Removing Native Americans from their Land
President Andrew Jackson offered similar rhetoric
in his first
inaugural address in 1829, when he emphasized his desire to
observe toward the Indian tribes within our limits a just and
liberal policy, and to give that humane and considerate attention
to their rights and their wants which is consistent with the habits
of our Government and the feelings of our people. Yet, only
fourteen months later, Jackson prompted Congress to pass the Removal
Act, a bill that forced Native Americans to leave the United States
and settle in the Indian Territory west of the Mississippi River.
Many Cherokee tribes banded together as
an independent nation, and challenged this legislation in U.S.
courts. In 1832, the Supreme Court ruled in favor of the Cherokees,
but some tribes still signed treaties giving the federal government
the legal authority to "assist" them in their move to
the Indian Territory.
In 1838, as the deadline for removal approached, thousands of
federal soldiers and Georgia volunteers entered the territory
and forcibly relocated the Cherokees. Americans hunted, imprisoned,
raped, and murdered Native Americans. Cherokees surviving the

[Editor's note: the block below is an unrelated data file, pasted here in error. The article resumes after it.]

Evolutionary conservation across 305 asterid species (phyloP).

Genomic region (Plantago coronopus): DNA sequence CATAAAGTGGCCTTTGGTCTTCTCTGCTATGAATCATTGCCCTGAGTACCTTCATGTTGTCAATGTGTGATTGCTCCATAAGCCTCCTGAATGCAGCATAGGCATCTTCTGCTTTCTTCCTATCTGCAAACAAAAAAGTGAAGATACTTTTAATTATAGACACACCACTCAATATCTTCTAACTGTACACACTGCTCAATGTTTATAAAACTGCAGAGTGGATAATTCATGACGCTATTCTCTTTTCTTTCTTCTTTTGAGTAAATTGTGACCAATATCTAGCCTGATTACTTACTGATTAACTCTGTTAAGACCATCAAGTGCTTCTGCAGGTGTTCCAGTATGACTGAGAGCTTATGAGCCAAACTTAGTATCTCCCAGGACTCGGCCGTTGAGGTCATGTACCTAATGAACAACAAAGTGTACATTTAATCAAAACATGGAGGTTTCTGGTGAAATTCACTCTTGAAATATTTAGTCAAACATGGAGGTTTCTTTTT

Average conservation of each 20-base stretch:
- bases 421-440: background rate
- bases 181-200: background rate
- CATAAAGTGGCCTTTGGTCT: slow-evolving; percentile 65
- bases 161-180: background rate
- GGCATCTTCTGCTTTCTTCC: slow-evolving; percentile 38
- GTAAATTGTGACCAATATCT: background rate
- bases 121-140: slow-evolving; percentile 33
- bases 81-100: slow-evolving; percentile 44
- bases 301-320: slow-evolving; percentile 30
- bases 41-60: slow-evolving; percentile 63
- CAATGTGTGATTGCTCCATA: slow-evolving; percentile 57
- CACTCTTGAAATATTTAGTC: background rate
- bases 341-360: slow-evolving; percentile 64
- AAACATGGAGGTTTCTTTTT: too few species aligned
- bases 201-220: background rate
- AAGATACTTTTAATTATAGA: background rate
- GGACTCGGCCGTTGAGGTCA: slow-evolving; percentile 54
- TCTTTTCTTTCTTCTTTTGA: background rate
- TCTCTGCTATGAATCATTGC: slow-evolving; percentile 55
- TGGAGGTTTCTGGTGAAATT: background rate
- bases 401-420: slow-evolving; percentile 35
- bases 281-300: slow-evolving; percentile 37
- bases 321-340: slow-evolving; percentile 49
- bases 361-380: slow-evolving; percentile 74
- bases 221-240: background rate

onslaught were forced on a 1,000-mile march to the established
Indian Territory with few provisions. Approximately 4,000 Cherokees
died on this Trail of Tears.
An audio recording of a Native
American song commemorating this tragedy is available in the
American Memory collection, Florida
Folklife. A description of how some Cherokees settled
in West Virginia can be heard in the audio recording Plateau
Region as Unofficial Refuge for Cherokee from the Tending
the Commons collection.
The expansion of the United States that encroached upon Native
American lands occurred faster than many policymakers had predicted
with events such as the Mexican-American War in 1848 placing new
territories and tribes under federal jurisdiction. A government
The Indians of Southern California in 1852, explained that
many Californians believed destiny had awarded California
to the Americans to develop and that if the Indians interfered
with progress they should be pushed aside.